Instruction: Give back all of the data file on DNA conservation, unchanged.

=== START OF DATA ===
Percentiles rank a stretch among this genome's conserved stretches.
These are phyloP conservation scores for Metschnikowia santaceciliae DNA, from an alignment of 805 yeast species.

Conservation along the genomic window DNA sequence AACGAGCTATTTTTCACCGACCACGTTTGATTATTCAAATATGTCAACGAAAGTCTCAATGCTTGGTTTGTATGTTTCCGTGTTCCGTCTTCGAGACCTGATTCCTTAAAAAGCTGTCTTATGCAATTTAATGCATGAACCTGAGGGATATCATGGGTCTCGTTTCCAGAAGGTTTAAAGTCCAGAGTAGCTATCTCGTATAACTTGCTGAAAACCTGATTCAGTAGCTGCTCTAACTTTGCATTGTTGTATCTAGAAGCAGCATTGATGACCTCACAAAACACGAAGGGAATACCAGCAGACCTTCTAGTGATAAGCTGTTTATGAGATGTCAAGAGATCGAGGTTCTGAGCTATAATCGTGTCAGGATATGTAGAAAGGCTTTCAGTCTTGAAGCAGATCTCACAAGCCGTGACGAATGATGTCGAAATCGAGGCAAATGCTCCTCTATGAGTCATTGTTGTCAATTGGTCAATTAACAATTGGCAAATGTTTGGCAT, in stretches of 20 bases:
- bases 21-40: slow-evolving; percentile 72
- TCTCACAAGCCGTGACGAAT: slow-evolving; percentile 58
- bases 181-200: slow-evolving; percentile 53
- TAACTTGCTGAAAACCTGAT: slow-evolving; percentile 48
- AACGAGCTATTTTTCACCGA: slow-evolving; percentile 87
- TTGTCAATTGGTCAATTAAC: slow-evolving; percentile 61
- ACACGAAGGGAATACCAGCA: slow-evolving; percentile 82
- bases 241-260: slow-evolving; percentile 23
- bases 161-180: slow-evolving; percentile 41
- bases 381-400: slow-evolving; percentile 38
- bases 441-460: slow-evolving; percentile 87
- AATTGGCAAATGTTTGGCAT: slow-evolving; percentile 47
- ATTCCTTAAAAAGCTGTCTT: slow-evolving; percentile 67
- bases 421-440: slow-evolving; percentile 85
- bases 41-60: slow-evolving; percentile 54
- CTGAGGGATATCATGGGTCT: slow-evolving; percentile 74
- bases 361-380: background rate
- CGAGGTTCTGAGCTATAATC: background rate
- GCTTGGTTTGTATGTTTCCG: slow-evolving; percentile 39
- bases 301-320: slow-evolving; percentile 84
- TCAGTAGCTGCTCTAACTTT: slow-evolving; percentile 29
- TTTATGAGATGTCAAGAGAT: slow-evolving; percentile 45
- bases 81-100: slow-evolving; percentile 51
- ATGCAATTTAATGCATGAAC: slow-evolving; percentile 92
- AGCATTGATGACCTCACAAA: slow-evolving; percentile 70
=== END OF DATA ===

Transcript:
Percentiles rank a stretch among this genome's conserved stretches.
These are phyloP conservation scores for Metschnikowia santaceciliae DNA, from an alignment of 805 yeast species.

Conservation along the genomic window DNA sequence AACGAGCTATTTTTCACCGACCACGTTTGATTATTCAAATATGTCAACGAAAGTCTCAATGCTTGGTTTGTATGTTTCCGTGTTCCGTCTTCGAGACCTGATTCCTTAAAAAGCTGTCTTATGCAATTTAATGCATGAACCTGAGGGATATCATGGGTCTCGTTTCCAGAAGGTTTAAAGTCCAGAGTAGCTATCTCGTATAACTTGCTGAAAACCTGATTCAGTAGCTGCTCTAACTTTGCATTGTTGTATCTAGAAGCAGCATTGATGACCTCACAAAACACGAAGGGAATACCAGCAGACCTTCTAGTGATAAGCTGTTTATGAGATGTCAAGAGATCGAGGTTCTGAGCTATAATCGTGTCAGGATATGTAGAAAGGCTTTCAGTCTTGAAGCAGATCTCACAAGCCGTGACGAATGATGTCGAAATCGAGGCAAATGCTCCTCTATGAGTCATTGTTGTCAATTGGTCAATTAACAATTGGCAAATGTTTGGCAT, in stretches of 20 bases:
- bases 21-40: slow-evolving; percentile 72
- TCTCACAAGCCGTGACGAAT: slow-evolving; percentile 58
- bases 181-200: slow-evolving; percentile 53
- TAACTTGCTGAAAACCTGAT: slow-evolving; percentile 48
- AACGAGCTATTTTTCACCGA: slow-evolving; percentile 87
- TTGTCAATTGGTCAATTAAC: slow-evolving; percentile 61
- ACACGAAGGGAATACCAGCA: slow-evolving; percentile 82
- bases 241-260: slow-evolving; percentile 23
- bases 161-180: slow-evolving; percentile 41
- bases 381-400: slow-evolving; percentile 38
- bases 441-460: slow-evolving; percentile 87
- AATTGGCAAATGTTTGGCAT: slow-evolving; percentile 47
- ATTCCTTAAAAAGCTGTCTT: slow-evolving; percentile 67
- bases 421-440: slow-evolving; percentile 85
- bases 41-60: slow-evolving; percentile 54
- CTGAGGGATATCATGGGTCT: slow-evolving; percentile 74
- bases 361-380: background rate
- CGAGGTTCTGAGCTATAATC: background rate
- GCTTGGTTTGTATGTTTCCG: slow-evolving; percentile 39
- bases 301-320: slow-evolving; percentile 84
- TCAGTAGCTGCTCTAACTTT: slow-evolving; percentile 29
- TTTATGAGATGTCAAGAGAT: slow-evolving; percentile 45
- bases 81-100: slow-evolving; percentile 51
- ATGCAATTTAATGCATGAAC: slow-evolving; percentile 92
- AGCATTGATGACCTCACAAA: slow-evolving; percentile 70